The last overseas export barrier for European beef has fallen. The barriers date back to the epidemic of Bovine spongiform encephalopathy (BSE), better known as “mad cow disease”. The restrictions, which went beyond the requirements of international parameters, were in force since 1998.
With the decision, that has been expected since 2005, the USA aligns its standards to those of the World Organisation for Animal Health (OIE), and opens its doors to European beef, even deboned cuts. The announcement follows that of May 2013 when the health risks related to BSE were officially lowered, and non-tariff barriers for food and agriculture products were eased as a part of negotiations between the USA and the EU on a transatlantic free trade agreement.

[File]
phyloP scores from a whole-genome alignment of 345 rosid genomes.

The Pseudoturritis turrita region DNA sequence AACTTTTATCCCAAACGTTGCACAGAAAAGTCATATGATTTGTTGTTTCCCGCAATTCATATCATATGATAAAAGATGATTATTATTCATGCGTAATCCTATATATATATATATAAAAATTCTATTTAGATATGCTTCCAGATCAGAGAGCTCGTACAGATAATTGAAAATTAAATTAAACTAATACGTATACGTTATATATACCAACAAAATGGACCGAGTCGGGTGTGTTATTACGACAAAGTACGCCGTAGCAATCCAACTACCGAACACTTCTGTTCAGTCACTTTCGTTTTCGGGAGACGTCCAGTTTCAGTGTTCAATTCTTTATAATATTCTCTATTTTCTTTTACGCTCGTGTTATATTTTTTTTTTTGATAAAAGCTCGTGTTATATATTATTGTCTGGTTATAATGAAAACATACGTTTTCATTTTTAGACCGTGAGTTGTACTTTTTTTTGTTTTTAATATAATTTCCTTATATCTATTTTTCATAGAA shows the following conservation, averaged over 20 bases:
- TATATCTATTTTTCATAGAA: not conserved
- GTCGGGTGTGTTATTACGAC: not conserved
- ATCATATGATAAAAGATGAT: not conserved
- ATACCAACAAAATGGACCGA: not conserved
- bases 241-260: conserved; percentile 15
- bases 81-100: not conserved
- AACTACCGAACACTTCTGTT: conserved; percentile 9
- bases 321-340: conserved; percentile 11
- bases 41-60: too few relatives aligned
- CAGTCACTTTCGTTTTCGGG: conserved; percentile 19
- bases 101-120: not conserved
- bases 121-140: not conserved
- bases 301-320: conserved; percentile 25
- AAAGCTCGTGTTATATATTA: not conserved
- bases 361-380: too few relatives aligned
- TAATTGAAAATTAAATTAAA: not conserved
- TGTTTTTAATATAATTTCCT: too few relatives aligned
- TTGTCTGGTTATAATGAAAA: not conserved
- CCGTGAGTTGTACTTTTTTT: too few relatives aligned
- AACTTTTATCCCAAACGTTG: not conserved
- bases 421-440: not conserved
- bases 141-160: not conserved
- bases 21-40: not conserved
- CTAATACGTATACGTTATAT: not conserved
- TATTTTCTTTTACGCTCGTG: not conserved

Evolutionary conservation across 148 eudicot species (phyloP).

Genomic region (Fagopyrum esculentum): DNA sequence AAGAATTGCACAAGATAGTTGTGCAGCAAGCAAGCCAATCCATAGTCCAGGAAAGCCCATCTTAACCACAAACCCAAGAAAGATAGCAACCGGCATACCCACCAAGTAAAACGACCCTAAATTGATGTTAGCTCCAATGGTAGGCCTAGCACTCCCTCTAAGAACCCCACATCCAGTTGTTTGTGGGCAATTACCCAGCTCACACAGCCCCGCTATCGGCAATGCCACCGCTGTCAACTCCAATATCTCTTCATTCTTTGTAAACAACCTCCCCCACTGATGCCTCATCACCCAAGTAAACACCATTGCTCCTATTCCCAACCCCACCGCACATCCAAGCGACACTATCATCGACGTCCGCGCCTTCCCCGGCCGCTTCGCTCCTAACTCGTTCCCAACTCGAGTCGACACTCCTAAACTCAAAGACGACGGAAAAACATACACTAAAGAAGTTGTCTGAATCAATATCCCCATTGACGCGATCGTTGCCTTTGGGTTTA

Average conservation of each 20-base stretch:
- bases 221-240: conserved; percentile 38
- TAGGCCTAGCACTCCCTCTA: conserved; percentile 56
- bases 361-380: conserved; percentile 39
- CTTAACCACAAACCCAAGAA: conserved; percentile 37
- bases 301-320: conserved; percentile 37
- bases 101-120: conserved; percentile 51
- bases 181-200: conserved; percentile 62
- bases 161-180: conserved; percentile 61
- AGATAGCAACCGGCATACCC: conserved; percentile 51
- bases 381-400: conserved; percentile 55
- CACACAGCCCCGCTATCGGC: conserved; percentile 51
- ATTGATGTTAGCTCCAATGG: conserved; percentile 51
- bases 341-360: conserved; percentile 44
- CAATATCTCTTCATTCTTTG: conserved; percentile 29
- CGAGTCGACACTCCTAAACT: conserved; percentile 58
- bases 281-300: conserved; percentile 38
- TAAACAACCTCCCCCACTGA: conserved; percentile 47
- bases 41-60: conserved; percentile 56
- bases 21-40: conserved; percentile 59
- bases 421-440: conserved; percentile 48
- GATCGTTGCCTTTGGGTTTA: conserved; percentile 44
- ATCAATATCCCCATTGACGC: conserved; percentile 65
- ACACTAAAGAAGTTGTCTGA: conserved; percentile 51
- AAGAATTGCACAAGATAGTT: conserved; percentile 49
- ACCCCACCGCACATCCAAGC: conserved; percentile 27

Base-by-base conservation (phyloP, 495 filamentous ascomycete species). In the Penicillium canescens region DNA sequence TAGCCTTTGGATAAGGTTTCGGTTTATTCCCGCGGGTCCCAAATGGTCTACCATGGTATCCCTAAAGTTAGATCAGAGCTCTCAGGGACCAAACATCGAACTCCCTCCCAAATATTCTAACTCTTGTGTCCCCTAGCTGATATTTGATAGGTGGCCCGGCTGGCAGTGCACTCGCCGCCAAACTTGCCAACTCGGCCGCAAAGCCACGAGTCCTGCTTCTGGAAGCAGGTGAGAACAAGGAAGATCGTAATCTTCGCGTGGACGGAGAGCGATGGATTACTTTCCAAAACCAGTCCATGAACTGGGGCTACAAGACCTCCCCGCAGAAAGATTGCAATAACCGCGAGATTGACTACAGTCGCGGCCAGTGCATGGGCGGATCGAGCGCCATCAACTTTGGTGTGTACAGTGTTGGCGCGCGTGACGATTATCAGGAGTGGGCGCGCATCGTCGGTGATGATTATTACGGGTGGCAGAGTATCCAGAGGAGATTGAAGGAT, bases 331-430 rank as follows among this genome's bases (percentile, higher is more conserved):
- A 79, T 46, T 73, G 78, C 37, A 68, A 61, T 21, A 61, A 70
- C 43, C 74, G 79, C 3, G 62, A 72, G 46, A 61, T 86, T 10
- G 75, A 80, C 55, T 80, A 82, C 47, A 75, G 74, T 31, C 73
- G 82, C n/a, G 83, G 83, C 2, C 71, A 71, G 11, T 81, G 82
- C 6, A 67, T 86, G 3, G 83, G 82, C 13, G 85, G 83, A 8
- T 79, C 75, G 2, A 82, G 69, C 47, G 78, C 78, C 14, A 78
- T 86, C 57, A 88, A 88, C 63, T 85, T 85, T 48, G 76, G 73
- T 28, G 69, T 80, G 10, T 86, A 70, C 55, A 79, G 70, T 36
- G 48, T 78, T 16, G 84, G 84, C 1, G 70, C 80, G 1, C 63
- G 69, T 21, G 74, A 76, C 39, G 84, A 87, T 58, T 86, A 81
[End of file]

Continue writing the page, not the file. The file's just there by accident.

In spite of reassurances from the OIE, restrictions on beef from the EU related to BSE are still adopted in some countries, including Japan